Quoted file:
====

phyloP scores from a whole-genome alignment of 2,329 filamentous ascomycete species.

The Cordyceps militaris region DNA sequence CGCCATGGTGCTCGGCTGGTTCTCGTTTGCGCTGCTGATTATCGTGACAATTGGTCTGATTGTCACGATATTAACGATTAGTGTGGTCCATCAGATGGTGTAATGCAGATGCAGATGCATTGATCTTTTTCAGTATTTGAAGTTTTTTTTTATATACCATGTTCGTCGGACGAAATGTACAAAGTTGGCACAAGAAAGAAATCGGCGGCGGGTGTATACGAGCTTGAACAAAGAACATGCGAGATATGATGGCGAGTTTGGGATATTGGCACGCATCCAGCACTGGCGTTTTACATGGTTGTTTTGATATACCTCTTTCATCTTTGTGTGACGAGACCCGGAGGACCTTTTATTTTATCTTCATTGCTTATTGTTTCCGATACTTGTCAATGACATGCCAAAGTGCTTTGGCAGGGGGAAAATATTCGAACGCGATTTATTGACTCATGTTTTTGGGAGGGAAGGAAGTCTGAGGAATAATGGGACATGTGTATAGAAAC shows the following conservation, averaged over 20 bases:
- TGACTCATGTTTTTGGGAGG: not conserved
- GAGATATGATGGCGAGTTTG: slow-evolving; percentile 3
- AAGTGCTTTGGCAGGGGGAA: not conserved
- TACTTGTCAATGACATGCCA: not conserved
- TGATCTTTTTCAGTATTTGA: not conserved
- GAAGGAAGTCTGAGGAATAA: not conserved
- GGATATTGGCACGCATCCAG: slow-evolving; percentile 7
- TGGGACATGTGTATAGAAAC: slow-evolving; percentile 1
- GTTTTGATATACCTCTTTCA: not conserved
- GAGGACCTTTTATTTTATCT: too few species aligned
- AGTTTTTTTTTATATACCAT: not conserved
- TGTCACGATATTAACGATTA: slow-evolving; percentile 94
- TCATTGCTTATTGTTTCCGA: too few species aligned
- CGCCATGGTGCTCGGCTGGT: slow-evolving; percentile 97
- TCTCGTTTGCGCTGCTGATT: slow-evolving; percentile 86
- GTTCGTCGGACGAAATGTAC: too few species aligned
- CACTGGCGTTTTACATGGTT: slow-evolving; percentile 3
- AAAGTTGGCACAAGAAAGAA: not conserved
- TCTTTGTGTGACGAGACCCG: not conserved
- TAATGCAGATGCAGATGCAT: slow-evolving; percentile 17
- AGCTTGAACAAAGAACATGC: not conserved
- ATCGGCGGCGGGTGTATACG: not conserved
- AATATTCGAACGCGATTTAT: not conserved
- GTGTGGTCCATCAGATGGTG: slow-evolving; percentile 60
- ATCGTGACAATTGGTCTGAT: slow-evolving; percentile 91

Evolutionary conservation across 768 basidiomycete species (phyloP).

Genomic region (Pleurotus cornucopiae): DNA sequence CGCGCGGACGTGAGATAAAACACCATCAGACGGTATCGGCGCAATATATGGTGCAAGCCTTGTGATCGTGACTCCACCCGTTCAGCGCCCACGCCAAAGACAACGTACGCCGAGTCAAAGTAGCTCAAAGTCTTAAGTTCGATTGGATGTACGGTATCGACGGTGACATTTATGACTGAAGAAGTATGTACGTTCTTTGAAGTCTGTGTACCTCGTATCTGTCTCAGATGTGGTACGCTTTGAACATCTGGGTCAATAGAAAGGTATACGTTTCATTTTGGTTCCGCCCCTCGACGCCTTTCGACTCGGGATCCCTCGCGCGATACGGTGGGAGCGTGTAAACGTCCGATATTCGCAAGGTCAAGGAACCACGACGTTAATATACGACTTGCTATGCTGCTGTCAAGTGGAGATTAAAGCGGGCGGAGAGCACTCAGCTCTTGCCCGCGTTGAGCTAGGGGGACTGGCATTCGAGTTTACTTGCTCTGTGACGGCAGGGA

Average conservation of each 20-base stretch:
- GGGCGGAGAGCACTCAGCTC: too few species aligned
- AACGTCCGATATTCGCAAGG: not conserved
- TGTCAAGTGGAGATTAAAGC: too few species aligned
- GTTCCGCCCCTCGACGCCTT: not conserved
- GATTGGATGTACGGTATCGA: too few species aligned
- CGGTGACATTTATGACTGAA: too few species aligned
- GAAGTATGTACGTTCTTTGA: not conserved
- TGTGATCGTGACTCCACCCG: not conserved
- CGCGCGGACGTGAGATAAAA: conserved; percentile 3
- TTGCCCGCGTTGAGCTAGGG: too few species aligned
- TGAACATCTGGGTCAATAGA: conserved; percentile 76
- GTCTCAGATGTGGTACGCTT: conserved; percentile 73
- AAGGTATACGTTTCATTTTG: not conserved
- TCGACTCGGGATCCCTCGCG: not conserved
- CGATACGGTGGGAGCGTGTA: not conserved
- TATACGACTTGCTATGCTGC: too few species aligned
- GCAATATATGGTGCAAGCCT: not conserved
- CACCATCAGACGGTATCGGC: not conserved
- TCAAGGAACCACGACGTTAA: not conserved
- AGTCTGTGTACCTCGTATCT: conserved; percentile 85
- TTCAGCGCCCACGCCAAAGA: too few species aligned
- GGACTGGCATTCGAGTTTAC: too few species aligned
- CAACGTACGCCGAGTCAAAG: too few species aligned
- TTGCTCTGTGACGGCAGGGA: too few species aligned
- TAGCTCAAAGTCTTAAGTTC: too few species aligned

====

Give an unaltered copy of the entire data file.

phyloP scores from a whole-genome alignment of 2,329 filamentous ascomycete species.

The Cordyceps militaris region DNA sequence CGCCATGGTGCTCGGCTGGTTCTCGTTTGCGCTGCTGATTATCGTGACAATTGGTCTGATTGTCACGATATTAACGATTAGTGTGGTCCATCAGATGGTGTAATGCAGATGCAGATGCATTGATCTTTTTCAGTATTTGAAGTTTTTTTTTATATACCATGTTCGTCGGACGAAATGTACAAAGTTGGCACAAGAAAGAAATCGGCGGCGGGTGTATACGAGCTTGAACAAAGAACATGCGAGATATGATGGCGAGTTTGGGATATTGGCACGCATCCAGCACTGGCGTTTTACATGGTTGTTTTGATATACCTCTTTCATCTTTGTGTGACGAGACCCGGAGGACCTTTTATTTTATCTTCATTGCTTATTGTTTCCGATACTTGTCAATGACATGCCAAAGTGCTTTGGCAGGGGGAAAATATTCGAACGCGATTTATTGACTCATGTTTTTGGGAGGGAAGGAAGTCTGAGGAATAATGGGACATGTGTATAGAAAC shows the following conservation, averaged over 20 bases:
- TGACTCATGTTTTTGGGAGG: not conserved
- GAGATATGATGGCGAGTTTG: slow-evolving; percentile 3
- AAGTGCTTTGGCAGGGGGAA: not conserved
- TACTTGTCAATGACATGCCA: not conserved
- TGATCTTTTTCAGTATTTGA: not conserved
- GAAGGAAGTCTGAGGAATAA: not conserved
- GGATATTGGCACGCATCCAG: slow-evolving; percentile 7
- TGGGACATGTGTATAGAAAC: slow-evolving; percentile 1
- GTTTTGATATACCTCTTTCA: not conserved
- GAGGACCTTTTATTTTATCT: too few species aligned
- AGTTTTTTTTTATATACCAT: not conserved
- TGTCACGATATTAACGATTA: slow-evolving; percentile 94
- TCATTGCTTATTGTTTCCGA: too few species aligned
- CGCCATGGTGCTCGGCTGGT: slow-evolving; percentile 97
- TCTCGTTTGCGCTGCTGATT: slow-evolving; percentile 86
- GTTCGTCGGACGAAATGTAC: too few species aligned
- CACTGGCGTTTTACATGGTT: slow-evolving; percentile 3
- AAAGTTGGCACAAGAAAGAA: not conserved
- TCTTTGTGTGACGAGACCCG: not conserved
- TAATGCAGATGCAGATGCAT: slow-evolving; percentile 17
- AGCTTGAACAAAGAACATGC: not conserved
- ATCGGCGGCGGGTGTATACG: not conserved
- AATATTCGAACGCGATTTAT: not conserved
- GTGTGGTCCATCAGATGGTG: slow-evolving; percentile 60
- ATCGTGACAATTGGTCTGAT: slow-evolving; percentile 91

Evolutionary conservation across 768 basidiomycete species (phyloP).

Genomic region (Pleurotus cornucopiae): DNA sequence CGCGCGGACGTGAGATAAAACACCATCAGACGGTATCGGCGCAATATATGGTGCAAGCCTTGTGATCGTGACTCCACCCGTTCAGCGCCCACGCCAAAGACAACGTACGCCGAGTCAAAGTAGCTCAAAGTCTTAAGTTCGATTGGATGTACGGTATCGACGGTGACATTTATGACTGAAGAAGTATGTACGTTCTTTGAAGTCTGTGTACCTCGTATCTGTCTCAGATGTGGTACGCTTTGAACATCTGGGTCAATAGAAAGGTATACGTTTCATTTTGGTTCCGCCCCTCGACGCCTTTCGACTCGGGATCCCTCGCGCGATACGGTGGGAGCGTGTAAACGTCCGATATTCGCAAGGTCAAGGAACCACGACGTTAATATACGACTTGCTATGCTGCTGTCAAGTGGAGATTAAAGCGGGCGGAGAGCACTCAGCTCTTGCCCGCGTTGAGCTAGGGGGACTGGCATTCGAGTTTACTTGCTCTGTGACGGCAGGGA

Average conservation of each 20-base stretch:
- GGGCGGAGAGCACTCAGCTC: too few species aligned
- AACGTCCGATATTCGCAAGG: not conserved
- TGTCAAGTGGAGATTAAAGC: too few species aligned
- GTTCCGCCCCTCGACGCCTT: not conserved
- GATTGGATGTACGGTATCGA: too few species aligned
- CGGTGACATTTATGACTGAA: too few species aligned
- GAAGTATGTACGTTCTTTGA: not conserved
- TGTGATCGTGACTCCACCCG: not conserved
- CGCGCGGACGTGAGATAAAA: conserved; percentile 3
- TTGCCCGCGTTGAGCTAGGG: too few species aligned
- TGAACATCTGGGTCAATAGA: conserved; percentile 76
- GTCTCAGATGTGGTACGCTT: conserved; percentile 73
- AAGGTATACGTTTCATTTTG: not conserved
- TCGACTCGGGATCCCTCGCG: not conserved
- CGATACGGTGGGAGCGTGTA: not conserved
- TATACGACTTGCTATGCTGC: too few species aligned
- GCAATATATGGTGCAAGCCT: not conserved
- CACCATCAGACGGTATCGGC: not conserved
- TCAAGGAACCACGACGTTAA: not conserved
- AGTCTGTGTACCTCGTATCT: conserved; percentile 85
- TTCAGCGCCCACGCCAAAGA: too few species aligned
- GGACTGGCATTCGAGTTTAC: too few species aligned
- CAACGTACGCCGAGTCAAAG: too few species aligned
- TTGCTCTGTGACGGCAGGGA: too few species aligned
- TAGCTCAAAGTCTTAAGTTC: too few species aligned